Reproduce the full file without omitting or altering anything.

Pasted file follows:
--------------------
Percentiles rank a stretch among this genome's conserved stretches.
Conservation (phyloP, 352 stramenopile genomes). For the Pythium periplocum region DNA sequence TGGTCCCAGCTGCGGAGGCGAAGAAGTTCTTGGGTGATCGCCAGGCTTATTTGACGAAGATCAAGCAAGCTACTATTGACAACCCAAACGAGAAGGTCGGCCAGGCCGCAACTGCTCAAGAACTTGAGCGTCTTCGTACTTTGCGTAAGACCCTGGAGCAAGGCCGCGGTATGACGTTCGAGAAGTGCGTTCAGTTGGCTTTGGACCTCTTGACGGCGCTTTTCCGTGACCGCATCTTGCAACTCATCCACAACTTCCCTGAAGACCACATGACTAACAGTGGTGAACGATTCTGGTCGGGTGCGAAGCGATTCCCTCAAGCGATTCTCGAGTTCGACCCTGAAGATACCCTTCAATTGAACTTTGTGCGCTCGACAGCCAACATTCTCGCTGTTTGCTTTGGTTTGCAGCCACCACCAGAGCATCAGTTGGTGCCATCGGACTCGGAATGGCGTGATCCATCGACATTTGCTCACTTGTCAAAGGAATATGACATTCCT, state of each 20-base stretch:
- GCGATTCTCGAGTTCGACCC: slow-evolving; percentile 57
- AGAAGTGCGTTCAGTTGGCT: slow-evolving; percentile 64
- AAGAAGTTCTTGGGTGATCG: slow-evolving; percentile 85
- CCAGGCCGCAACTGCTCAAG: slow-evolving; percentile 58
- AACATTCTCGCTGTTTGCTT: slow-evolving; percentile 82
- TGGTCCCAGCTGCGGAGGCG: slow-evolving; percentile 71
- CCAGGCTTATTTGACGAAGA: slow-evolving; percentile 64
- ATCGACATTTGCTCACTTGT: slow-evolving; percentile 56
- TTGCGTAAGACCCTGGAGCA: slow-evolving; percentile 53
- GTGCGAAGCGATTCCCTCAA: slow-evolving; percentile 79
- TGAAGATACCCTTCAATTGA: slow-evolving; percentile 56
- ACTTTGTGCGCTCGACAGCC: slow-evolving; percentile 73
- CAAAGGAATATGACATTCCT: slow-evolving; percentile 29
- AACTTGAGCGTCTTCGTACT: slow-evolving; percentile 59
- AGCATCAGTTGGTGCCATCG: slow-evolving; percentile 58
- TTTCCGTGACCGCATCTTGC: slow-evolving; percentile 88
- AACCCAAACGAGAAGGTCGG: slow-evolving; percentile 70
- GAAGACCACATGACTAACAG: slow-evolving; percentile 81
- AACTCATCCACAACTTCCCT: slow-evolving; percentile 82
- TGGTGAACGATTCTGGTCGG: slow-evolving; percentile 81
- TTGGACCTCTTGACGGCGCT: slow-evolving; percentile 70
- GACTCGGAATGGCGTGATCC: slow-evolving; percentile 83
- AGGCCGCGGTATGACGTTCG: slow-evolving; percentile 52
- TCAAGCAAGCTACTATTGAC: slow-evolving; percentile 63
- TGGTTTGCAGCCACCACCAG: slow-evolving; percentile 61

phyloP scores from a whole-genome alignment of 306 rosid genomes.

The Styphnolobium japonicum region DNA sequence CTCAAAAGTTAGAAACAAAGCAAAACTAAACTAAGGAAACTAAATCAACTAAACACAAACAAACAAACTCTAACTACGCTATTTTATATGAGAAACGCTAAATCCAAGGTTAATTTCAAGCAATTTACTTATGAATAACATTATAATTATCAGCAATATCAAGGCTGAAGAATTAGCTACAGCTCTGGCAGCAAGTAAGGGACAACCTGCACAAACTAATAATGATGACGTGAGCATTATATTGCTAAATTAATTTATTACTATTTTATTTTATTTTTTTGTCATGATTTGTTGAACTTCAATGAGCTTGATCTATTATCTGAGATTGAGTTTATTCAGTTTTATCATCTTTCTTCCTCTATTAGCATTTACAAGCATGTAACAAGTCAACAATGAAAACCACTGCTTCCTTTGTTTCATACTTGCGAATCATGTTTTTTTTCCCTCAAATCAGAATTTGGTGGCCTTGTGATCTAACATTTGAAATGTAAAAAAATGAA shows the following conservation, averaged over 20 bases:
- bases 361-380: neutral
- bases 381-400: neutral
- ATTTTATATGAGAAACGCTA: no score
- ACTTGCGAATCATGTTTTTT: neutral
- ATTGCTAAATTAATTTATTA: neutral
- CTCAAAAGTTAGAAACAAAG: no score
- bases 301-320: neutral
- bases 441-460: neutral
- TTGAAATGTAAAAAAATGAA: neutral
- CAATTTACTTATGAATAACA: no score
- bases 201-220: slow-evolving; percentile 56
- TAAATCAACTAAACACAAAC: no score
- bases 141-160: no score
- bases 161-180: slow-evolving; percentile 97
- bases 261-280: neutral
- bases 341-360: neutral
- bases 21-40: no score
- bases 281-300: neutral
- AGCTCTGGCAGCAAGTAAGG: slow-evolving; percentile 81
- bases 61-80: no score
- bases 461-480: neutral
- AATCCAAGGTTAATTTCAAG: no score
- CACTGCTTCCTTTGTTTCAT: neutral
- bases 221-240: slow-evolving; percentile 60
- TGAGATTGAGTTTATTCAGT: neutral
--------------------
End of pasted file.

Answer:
Percentiles rank a stretch among this genome's conserved stretches.
Conservation (phyloP, 352 stramenopile genomes). For the Pythium periplocum region DNA sequence TGGTCCCAGCTGCGGAGGCGAAGAAGTTCTTGGGTGATCGCCAGGCTTATTTGACGAAGATCAAGCAAGCTACTATTGACAACCCAAACGAGAAGGTCGGCCAGGCCGCAACTGCTCAAGAACTTGAGCGTCTTCGTACTTTGCGTAAGACCCTGGAGCAAGGCCGCGGTATGACGTTCGAGAAGTGCGTTCAGTTGGCTTTGGACCTCTTGACGGCGCTTTTCCGTGACCGCATCTTGCAACTCATCCACAACTTCCCTGAAGACCACATGACTAACAGTGGTGAACGATTCTGGTCGGGTGCGAAGCGATTCCCTCAAGCGATTCTCGAGTTCGACCCTGAAGATACCCTTCAATTGAACTTTGTGCGCTCGACAGCCAACATTCTCGCTGTTTGCTTTGGTTTGCAGCCACCACCAGAGCATCAGTTGGTGCCATCGGACTCGGAATGGCGTGATCCATCGACATTTGCTCACTTGTCAAAGGAATATGACATTCCT, state of each 20-base stretch:
- GCGATTCTCGAGTTCGACCC: slow-evolving; percentile 57
- AGAAGTGCGTTCAGTTGGCT: slow-evolving; percentile 64
- AAGAAGTTCTTGGGTGATCG: slow-evolving; percentile 85
- CCAGGCCGCAACTGCTCAAG: slow-evolving; percentile 58
- AACATTCTCGCTGTTTGCTT: slow-evolving; percentile 82
- TGGTCCCAGCTGCGGAGGCG: slow-evolving; percentile 71
- CCAGGCTTATTTGACGAAGA: slow-evolving; percentile 64
- ATCGACATTTGCTCACTTGT: slow-evolving; percentile 56
- TTGCGTAAGACCCTGGAGCA: slow-evolving; percentile 53
- GTGCGAAGCGATTCCCTCAA: slow-evolving; percentile 79
- TGAAGATACCCTTCAATTGA: slow-evolving; percentile 56
- ACTTTGTGCGCTCGACAGCC: slow-evolving; percentile 73
- CAAAGGAATATGACATTCCT: slow-evolving; percentile 29
- AACTTGAGCGTCTTCGTACT: slow-evolving; percentile 59
- AGCATCAGTTGGTGCCATCG: slow-evolving; percentile 58
- TTTCCGTGACCGCATCTTGC: slow-evolving; percentile 88
- AACCCAAACGAGAAGGTCGG: slow-evolving; percentile 70
- GAAGACCACATGACTAACAG: slow-evolving; percentile 81
- AACTCATCCACAACTTCCCT: slow-evolving; percentile 82
- TGGTGAACGATTCTGGTCGG: slow-evolving; percentile 81
- TTGGACCTCTTGACGGCGCT: slow-evolving; percentile 70
- GACTCGGAATGGCGTGATCC: slow-evolving; percentile 83
- AGGCCGCGGTATGACGTTCG: slow-evolving; percentile 52
- TCAAGCAAGCTACTATTGAC: slow-evolving; percentile 63
- TGGTTTGCAGCCACCACCAG: slow-evolving; percentile 61

phyloP scores from a whole-genome alignment of 306 rosid genomes.

The Styphnolobium japonicum region DNA sequence CTCAAAAGTTAGAAACAAAGCAAAACTAAACTAAGGAAACTAAATCAACTAAACACAAACAAACAAACTCTAACTACGCTATTTTATATGAGAAACGCTAAATCCAAGGTTAATTTCAAGCAATTTACTTATGAATAACATTATAATTATCAGCAATATCAAGGCTGAAGAATTAGCTACAGCTCTGGCAGCAAGTAAGGGACAACCTGCACAAACTAATAATGATGACGTGAGCATTATATTGCTAAATTAATTTATTACTATTTTATTTTATTTTTTTGTCATGATTTGTTGAACTTCAATGAGCTTGATCTATTATCTGAGATTGAGTTTATTCAGTTTTATCATCTTTCTTCCTCTATTAGCATTTACAAGCATGTAACAAGTCAACAATGAAAACCACTGCTTCCTTTGTTTCATACTTGCGAATCATGTTTTTTTTCCCTCAAATCAGAATTTGGTGGCCTTGTGATCTAACATTTGAAATGTAAAAAAATGAA shows the following conservation, averaged over 20 bases:
- bases 361-380: neutral
- bases 381-400: neutral
- ATTTTATATGAGAAACGCTA: no score
- ACTTGCGAATCATGTTTTTT: neutral
- ATTGCTAAATTAATTTATTA: neutral
- CTCAAAAGTTAGAAACAAAG: no score
- bases 301-320: neutral
- bases 441-460: neutral
- TTGAAATGTAAAAAAATGAA: neutral
- CAATTTACTTATGAATAACA: no score
- bases 201-220: slow-evolving; percentile 56
- TAAATCAACTAAACACAAAC: no score
- bases 141-160: no score
- bases 161-180: slow-evolving; percentile 97
- bases 261-280: neutral
- bases 341-360: neutral
- bases 21-40: no score
- bases 281-300: neutral
- AGCTCTGGCAGCAAGTAAGG: slow-evolving; percentile 81
- bases 61-80: no score
- bases 461-480: neutral
- AATCCAAGGTTAATTTCAAG: no score
- CACTGCTTCCTTTGTTTCAT: neutral
- bases 221-240: slow-evolving; percentile 60
- TGAGATTGAGTTTATTCAGT: neutral